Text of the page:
I returned to my old digs in The City’s Tenderloin, dressing pretty much as I used to, old jeans, three-day beard, dark overcoat. My shoes were too new to blend in completely, but I was passable. For the piece, I had not eaten for a day. For a hypoglycemic, this is not funny. I felt spaced. I drank coffee.
Before I go on, I should explain something: I was not truly “on the fringes”—that seems too hyped to me now—I was seventeen. I had moved out and I was low income. I managed to scrape by for a few years doing odd jobs. And now I think of that as my fringe days. Back then, I occasionally could not afford food. I would go and get a free meal or two around the city. But I had never been to a real soup kitchen, not one of the big ones with the lines of people that you sometimes see. Instead I went to other, smaller places: a church on the Haight, a Krishna place in the Noe. The smaller places seemed to hurt my pride less. To say that I was truly fringe seems too self-aggrandizing: an exercise in personal myth-making. I was a lucky white male, with many friends—friends that would see me through a tight spot or cook me a hot one. There were and are thousands of cases like me: the near fringes—the cases that had seen some tough times, who were down but not out. What I learned in researching this article was that there are thousands who are not like me—who had it much, much tougher. I was changed by writing this. But I am getting ahead of myself. There is still a story to be told.
The old line about “ain’t no free lunch” ain’t true, but only by a narrow margin. What I found was there wasn’t much food to be had in SF on a wet Monday. Once there was a Hare Krishna place on Sutter—I forget the name. But if you could sit still for a half hour of ritual and chanting you would be dished up a plate of saffron rice, real saffron, real rice. And then some steamed fresh vegetables. You would wash it all down with some hot and fragrant tea. But the big thing was dessert: once you could eat lychees and dates there. Served on a wooden tray—I remember them: they were sticky and left a sort of honey on your fingers—they were sweet and excellent.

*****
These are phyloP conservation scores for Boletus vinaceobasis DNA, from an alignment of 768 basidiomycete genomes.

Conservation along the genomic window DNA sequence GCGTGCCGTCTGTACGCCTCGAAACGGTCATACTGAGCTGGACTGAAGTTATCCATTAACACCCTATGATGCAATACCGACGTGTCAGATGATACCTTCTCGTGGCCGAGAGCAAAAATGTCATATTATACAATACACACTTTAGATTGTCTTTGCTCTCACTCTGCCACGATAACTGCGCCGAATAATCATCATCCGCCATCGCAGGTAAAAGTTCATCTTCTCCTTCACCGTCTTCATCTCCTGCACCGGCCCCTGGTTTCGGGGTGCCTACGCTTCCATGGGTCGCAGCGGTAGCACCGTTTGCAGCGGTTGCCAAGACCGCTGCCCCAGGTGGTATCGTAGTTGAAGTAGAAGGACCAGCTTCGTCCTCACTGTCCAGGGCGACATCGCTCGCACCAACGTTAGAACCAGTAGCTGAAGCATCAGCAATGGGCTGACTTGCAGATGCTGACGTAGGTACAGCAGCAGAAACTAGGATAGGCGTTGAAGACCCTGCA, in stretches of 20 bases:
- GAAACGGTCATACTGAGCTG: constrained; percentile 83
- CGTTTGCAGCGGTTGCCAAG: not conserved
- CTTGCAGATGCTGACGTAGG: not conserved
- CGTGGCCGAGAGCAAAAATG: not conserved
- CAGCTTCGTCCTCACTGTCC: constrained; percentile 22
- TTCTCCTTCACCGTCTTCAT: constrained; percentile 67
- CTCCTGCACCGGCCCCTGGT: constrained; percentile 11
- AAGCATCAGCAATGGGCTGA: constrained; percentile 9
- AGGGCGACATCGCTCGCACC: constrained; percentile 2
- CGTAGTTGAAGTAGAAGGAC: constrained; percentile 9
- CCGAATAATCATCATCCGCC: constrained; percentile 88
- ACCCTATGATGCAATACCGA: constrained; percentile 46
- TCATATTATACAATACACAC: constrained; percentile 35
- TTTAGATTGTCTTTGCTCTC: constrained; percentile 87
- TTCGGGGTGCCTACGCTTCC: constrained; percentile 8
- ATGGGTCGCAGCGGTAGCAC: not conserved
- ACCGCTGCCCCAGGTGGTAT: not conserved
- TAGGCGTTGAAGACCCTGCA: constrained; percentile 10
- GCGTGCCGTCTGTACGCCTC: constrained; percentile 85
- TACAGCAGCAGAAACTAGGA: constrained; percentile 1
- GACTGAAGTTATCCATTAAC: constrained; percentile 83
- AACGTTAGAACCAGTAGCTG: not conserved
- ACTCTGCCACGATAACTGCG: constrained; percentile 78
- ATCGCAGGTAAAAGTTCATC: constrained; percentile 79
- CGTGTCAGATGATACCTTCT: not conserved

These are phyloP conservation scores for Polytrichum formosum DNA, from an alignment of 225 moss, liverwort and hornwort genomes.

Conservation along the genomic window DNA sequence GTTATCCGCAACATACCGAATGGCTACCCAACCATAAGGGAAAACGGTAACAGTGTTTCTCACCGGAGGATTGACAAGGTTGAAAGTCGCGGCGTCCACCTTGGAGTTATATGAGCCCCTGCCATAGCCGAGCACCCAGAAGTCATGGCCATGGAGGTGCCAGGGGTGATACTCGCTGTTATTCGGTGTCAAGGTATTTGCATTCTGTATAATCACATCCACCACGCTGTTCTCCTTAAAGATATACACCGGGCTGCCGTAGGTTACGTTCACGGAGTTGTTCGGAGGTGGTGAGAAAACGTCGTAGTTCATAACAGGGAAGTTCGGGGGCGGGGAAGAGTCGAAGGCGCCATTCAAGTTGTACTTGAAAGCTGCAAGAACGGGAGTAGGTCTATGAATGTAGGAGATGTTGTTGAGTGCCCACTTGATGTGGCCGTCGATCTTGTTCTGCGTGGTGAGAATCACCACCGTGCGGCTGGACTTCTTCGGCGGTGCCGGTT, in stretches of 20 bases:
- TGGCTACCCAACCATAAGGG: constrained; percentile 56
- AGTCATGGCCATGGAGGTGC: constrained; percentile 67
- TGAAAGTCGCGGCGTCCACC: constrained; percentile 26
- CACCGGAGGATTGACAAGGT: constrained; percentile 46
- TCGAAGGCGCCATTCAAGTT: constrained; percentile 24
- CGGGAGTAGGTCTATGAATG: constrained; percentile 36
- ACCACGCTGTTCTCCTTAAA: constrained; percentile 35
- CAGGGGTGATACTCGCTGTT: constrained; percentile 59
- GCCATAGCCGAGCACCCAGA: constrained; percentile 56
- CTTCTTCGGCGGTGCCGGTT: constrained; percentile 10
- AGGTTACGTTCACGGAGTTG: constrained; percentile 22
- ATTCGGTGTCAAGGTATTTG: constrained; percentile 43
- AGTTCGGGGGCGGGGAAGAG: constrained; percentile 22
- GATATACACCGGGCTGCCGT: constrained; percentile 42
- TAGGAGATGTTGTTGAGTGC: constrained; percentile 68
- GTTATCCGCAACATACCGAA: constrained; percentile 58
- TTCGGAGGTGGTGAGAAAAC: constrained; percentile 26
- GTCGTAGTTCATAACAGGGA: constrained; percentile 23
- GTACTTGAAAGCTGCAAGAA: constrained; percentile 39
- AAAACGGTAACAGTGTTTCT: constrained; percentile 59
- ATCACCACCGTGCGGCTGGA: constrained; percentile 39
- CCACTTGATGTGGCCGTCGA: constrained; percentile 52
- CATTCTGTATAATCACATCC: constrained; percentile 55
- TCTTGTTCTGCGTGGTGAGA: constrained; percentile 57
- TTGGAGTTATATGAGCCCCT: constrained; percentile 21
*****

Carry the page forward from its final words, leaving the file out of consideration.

Not today: that place had closed down well over a year ago. It is now a passable bookstore, with a few apartments above it. The bookstore has coffee inside for a quarter. Disheartened, I broke character and went for a capuccino next door. Sipping, I looked through the yellow pages I had torn from an SF directory.
Once upon a time, the Methodist Church on Waller off of the Haight was good for one meal a day, usually sandwiches made by volunteers, passable java, and real milk in pitchers on the tables. It had decent food, but it was basically a lunch house and is now only open from 12 to 3, Tuesday through Saturday. Not knowing this, I showed up on a Monday, met the closed doors and looked up in the windows. They were barred, but behind them, there was a box of Cheerios, which a dextrous person could climb and get for free—the window was ajar, and a fist could seize the box and escape with it. But this was a restaurant review, and while it was to center on where someone could get free food, that did not include theft, I decided. Making a fuss, that was different. I pounded on the door. A man answered the door when I knocked. In the event he would take pity on me and give me some food, I explained that I did not know that their schedule had changed. No dice. He was the custodian. I had been hoping for a clergyman. Hourly pay does something mean to the heart.